In this atmosphere, a group of prisoners emerged as the Andersonville Raiders, who used clubs, cooking knives and any weapons they could fabricate to rob and kill fellow prisoners, and if necessary intervening guards. A group soon formed in opposition which called themselves the Regulators, and which tried captured Raiders in Kangaroo courts before administering sentences which included death by hanging. The Confederate administrators were too weak to intervene with the breakdown of discipline, and Wirz’s recognition that the prisoners were, in fact, running the prison was one factor in his decision to send a deputation to the North to ask for assistance.

When Surrender Was Worse Than Death: 8 Realities about Life at Andersonville Prison During the Civil War
Part of Dorence Atwaters Death List of Prisoners. Atwater retained the original list until his death in 1910. National Park Service

Notable Prisoners

On July 1, 1863, Newell Burch, serving with the 154th New York Volunteers, was captured near the town of Gettysburg, Pennsylvania. For the next few days, he was held behind the lines as Lee’s army and that of General George Meade flung themselves at each other in the greatest battle ever fought in North America. When the defeated Confederate Army decided to withdraw to Virginia Burch, with other prisoners, was offered in exchange. When the offer was rebuffed, he withdrew southward with the battered Confederate Army, reaching Richmond Virginia long before his comrades in the Union Army of the Potomac.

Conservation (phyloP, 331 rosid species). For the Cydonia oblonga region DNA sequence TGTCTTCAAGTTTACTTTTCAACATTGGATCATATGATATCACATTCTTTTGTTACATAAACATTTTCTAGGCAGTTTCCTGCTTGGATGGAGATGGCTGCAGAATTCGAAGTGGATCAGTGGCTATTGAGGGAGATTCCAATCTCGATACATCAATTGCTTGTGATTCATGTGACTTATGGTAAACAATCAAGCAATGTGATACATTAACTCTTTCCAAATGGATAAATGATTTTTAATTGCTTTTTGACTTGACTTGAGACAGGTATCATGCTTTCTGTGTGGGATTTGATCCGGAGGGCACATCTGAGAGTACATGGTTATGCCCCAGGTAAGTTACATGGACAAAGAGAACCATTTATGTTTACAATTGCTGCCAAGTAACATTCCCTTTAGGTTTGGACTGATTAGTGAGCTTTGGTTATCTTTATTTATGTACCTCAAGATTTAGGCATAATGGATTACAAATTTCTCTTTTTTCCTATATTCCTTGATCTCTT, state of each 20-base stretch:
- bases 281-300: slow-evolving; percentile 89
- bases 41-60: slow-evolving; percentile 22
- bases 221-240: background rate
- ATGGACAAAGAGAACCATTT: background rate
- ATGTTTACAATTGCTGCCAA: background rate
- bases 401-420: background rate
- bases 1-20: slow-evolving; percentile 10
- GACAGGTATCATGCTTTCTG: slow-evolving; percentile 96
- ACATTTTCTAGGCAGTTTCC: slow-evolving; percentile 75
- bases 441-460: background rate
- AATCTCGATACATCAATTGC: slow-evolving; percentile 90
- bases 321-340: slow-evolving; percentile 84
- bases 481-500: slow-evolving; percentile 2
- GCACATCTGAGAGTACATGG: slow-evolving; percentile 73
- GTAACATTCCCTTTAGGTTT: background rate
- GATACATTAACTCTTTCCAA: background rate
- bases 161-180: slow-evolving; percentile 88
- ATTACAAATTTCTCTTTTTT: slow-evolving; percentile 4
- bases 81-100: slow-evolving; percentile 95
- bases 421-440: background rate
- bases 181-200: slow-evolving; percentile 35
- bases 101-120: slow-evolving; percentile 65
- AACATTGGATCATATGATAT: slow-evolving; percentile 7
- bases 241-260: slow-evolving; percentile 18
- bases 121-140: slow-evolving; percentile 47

He was temporarily held in Richmond’s Belle Isle prison before being transferred to Camp Sumter, arriving in late winter of 1864. Burch survived the war and left a detailed diary of his experiences, including his experience in treating gangrene in other prisoners. By the time the war ended he had spent 21 months as a prisoner of war, the longest-tenured POW of the Civil War. Burch’s diary provides a great deal of information on the workings of both Belle Isle and Andersonville prisons, as well as the morale of the Army of Northern Virginia in the days following the Battle of Gettysburg.